The Accidental Mathematician

Women in math, and the overhaul of the publishing system

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If you have not yet heard of the Elsevier boycott, you have a lot of reading to catch up on. I’ll wait. I’m not likely to miss traditional commercial publishers when they’re gone, which could well happen within the next decade or so, especially if they and their agents keep asking for it. Think whatever you want about the Cost of Knowledge website, but open access journals have already gained a lot of ground, we have taken charge of the dissemination and advertising of our own research on the internet, and good luck to any journal that tries to stop authors from placing their articles on publicly available webpages and preprint servers.

The better question is: do we still need journals, be it commercial or any other kind, and if not then what will replace them? Among other possibilities, open web-based evaluation systems have been proposed.

This post suggests that a web-based evaluation system would be good for women, the idea being that “women don’t ask” and therefore they are less likely to, say, submit a paper to Annals. I see it exactly the other way around. I’ve talked about some aspects of it already, but not all, and in any case it never hurts to say something more than once, especially when you’re female.

This is not to say that I’m against discussion boards for mathematicians on the internet. I’ll be very happy to have them, as long as they’re not mandatory for everyone and don’t drive out those parts of the current system that function reasonably well. We need more options, not fewer. For instance, I rather like the idea of “evaluation boards” to which authors could submit arXiv papers for validation, without the boards ever pretending to “publish” or “disseminate” the papers. That, if done right, would preserve the advantages of the current system while losing most of its disadvantages. (And it should work just fine for women, I think.)

Now, the details. (This is another one of those long posts. Sorry.)

Proxies. It would be really, really nice if we just evaluated everyone based on the actual merit of their work:

To fix the academic publishing mess, researchers need to stop sending their work to barrier-based journals. And for that to happen, we need funding bodies and job-search committees to judge candidates on the quality of their work, not on which brand name it’s associated with.

Happily, there are signs of movement in this direction: for example, The Wellcome Trust says “it is the intrinsic merit of the work, and not the title of the journal in which an author’s work is published, that should be considered in making funding decisions.” We need more funding and hiring bodies to make such declarations.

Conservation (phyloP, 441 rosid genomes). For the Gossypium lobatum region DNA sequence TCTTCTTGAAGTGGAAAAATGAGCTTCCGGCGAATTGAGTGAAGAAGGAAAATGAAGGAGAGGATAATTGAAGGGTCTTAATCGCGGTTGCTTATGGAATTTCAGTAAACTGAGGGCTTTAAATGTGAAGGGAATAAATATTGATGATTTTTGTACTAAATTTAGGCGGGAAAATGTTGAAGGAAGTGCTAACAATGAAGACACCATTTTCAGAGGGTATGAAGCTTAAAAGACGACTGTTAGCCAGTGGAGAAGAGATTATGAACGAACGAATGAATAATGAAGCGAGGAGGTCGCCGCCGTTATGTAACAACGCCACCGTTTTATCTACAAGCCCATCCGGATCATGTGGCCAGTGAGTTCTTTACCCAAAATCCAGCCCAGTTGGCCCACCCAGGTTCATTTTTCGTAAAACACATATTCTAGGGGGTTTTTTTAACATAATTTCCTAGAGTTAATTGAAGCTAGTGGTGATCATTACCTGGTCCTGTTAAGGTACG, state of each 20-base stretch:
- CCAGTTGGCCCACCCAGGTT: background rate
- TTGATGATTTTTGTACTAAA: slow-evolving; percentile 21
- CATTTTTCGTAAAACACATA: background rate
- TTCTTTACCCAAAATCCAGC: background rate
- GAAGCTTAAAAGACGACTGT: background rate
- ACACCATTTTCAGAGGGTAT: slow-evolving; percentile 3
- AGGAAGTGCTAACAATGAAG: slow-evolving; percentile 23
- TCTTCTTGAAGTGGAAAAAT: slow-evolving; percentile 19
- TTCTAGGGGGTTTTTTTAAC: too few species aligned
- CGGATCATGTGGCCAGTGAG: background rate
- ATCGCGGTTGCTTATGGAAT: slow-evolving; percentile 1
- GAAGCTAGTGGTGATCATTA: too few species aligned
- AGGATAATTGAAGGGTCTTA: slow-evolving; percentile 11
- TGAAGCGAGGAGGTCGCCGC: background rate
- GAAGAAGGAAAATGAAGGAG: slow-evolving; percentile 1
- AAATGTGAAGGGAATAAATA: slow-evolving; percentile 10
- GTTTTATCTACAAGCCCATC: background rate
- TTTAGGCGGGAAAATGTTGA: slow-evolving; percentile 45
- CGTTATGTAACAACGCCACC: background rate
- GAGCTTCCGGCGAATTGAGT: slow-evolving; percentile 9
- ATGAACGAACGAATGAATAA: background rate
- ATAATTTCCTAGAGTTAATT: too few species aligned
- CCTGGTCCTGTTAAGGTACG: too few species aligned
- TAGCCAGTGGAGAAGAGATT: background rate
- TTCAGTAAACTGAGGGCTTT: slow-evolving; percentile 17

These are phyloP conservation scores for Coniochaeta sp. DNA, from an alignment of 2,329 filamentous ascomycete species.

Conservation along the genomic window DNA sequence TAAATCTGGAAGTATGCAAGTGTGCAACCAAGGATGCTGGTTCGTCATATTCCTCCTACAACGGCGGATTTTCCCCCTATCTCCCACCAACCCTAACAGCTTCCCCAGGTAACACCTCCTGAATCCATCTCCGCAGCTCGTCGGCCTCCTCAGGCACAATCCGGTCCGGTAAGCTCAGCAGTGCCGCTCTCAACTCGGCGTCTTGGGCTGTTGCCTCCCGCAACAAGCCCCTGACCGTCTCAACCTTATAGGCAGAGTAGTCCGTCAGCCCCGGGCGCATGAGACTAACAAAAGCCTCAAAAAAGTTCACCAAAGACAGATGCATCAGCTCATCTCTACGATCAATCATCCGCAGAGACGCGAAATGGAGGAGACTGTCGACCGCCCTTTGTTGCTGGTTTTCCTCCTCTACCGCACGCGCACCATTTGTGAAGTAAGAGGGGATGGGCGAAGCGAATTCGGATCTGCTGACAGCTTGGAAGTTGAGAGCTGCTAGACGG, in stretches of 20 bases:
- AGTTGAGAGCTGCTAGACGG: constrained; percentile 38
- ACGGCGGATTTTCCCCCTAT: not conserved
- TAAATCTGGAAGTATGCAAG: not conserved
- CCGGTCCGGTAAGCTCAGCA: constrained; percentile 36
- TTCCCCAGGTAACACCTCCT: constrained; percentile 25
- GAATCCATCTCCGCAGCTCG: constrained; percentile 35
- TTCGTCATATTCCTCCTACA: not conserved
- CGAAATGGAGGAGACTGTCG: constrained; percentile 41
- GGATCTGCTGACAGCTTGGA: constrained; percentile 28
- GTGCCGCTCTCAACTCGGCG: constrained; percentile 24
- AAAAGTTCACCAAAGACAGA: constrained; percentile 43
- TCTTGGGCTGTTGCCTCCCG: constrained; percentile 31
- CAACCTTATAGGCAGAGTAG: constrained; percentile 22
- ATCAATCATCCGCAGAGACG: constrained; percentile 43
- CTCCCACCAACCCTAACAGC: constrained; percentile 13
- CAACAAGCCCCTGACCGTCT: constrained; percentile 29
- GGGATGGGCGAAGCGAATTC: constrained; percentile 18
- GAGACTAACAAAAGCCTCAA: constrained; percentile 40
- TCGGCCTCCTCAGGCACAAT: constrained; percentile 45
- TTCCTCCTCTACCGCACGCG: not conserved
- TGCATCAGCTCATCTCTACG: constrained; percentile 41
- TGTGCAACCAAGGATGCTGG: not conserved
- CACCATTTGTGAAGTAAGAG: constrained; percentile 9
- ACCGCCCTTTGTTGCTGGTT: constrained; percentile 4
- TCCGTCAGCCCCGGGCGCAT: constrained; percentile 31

If we all did that, there would never be any need ever to worry about either publishing or gender bias. We’d love to be judged purely on merit. Also, everyone should get a pony.

In actual reality, the closest that we come to that ideal is when we solicit expert opinions on the work of candidates for new appointments, promotion, tenure or professional awards. The very existence of such letters testifies to our inability to “just evaluate the intrinsic quality” of the work of someone not in out area of specialization. Still, this is an opportunity for the referees to provide an evaluation that goes beyond the journal titles: what is especially important about this paper, why this other one was a breakthrough, the overall arc of someone’s career and their impact on the development of the field.

Gender bias has been observed in the language used in letters of recommendation, suggesting that a reasonably good and objective proxy (such as a publication list with journal titles) comes closer to measuring the intrinsic merit of our work than an unstructured general evaluation:


In the scholars’ analysis of the words that appeared in the letters of recommendation, they found clear patterns of word use for women’s and men’s letters. Women were more likely to be described with words such as those cited above, as well as “nurturing,” “kind,” “agreeable” and “warm.” Men, in contrast, were much more likely to be described in words classified as “agentive” — words such as “assertive,” “confident,” “aggressive,” “ambitious,” “independent” and “daring.”

What the analysis showed is that letter writers didn’t need to use words like “feminine” to create female stereotypes — and that they did so, time and again, with women who had the same intellectual achievements as their male counterparts.

The study in question analyzed letters of reference of applicants for junior positions. I have not noticed this as much in letters for candidates for tenure, promotion and senior appointments. The candidate will normally have built a substantial body of work by then, and there is a strong expectation for the letters to elaborate on that in specific detail rather than just communicate the writer’s general impression of the candidate.